Before I was assigned to a case officer, I actually was contacted by email from someone in DIAC questioning the work experience I had filled in the application. It had requested work experience from the time of my college graduation to when I started working professionally. I didn't really start working for the company until 3 months from graduation and didn't fill this out in the form. The DIAC rep wanted to know what I did for those 3 months. I was kind of surprised with that question considering I only thought they wanted to know when I actually started work. In the form, I just put unemployed for those 3 months. So if they were picky for that piece of information that I thought had no relevance, what more for proving my salary.
 

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Hi Stormgal,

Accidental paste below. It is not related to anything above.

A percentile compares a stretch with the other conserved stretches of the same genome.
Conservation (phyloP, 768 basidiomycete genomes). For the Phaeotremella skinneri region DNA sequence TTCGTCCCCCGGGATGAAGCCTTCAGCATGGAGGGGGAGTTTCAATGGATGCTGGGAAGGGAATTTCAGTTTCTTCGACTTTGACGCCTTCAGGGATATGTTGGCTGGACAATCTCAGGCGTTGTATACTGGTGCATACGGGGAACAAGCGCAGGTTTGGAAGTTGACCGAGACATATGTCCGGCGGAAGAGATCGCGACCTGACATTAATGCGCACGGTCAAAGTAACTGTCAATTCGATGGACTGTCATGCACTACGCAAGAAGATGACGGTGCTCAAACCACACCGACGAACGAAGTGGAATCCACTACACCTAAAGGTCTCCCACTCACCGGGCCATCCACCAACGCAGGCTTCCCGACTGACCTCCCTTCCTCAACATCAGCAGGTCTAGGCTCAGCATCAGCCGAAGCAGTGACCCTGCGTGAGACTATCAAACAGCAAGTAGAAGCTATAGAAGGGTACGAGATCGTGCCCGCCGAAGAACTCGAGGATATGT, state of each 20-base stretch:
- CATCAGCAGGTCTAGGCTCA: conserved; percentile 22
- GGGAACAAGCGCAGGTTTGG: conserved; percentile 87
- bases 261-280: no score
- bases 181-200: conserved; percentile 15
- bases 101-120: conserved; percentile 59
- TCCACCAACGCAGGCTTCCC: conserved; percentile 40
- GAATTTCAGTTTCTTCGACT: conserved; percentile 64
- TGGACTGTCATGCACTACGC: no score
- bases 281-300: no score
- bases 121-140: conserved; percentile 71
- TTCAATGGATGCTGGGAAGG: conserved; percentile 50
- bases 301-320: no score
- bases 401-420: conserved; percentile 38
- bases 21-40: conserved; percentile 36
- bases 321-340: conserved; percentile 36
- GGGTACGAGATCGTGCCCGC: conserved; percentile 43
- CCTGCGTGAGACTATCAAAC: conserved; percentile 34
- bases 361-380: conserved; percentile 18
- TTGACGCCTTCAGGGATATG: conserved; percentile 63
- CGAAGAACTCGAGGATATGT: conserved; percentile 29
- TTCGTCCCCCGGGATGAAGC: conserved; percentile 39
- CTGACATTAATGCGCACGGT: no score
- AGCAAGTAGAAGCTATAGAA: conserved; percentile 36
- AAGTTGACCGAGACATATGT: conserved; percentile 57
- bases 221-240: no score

I actually sent all those items when the immigration case officer originally requested it. He actually did not request any more proof. I applied back in 2010 and regarding the visa 175 requirements shown in immi.gov.au. An example documented was to show payment of my work. The way to do this was send some copies of my paystubs and bank statements indicating that same amount deposited in my account. I may have over done it. But I was thinking if I was the case officer, I don't know if one document stating that I work for some company and I make this salary would be sufficient enough. I figured sending these additional documents would satisfy the case officer to not want to question me.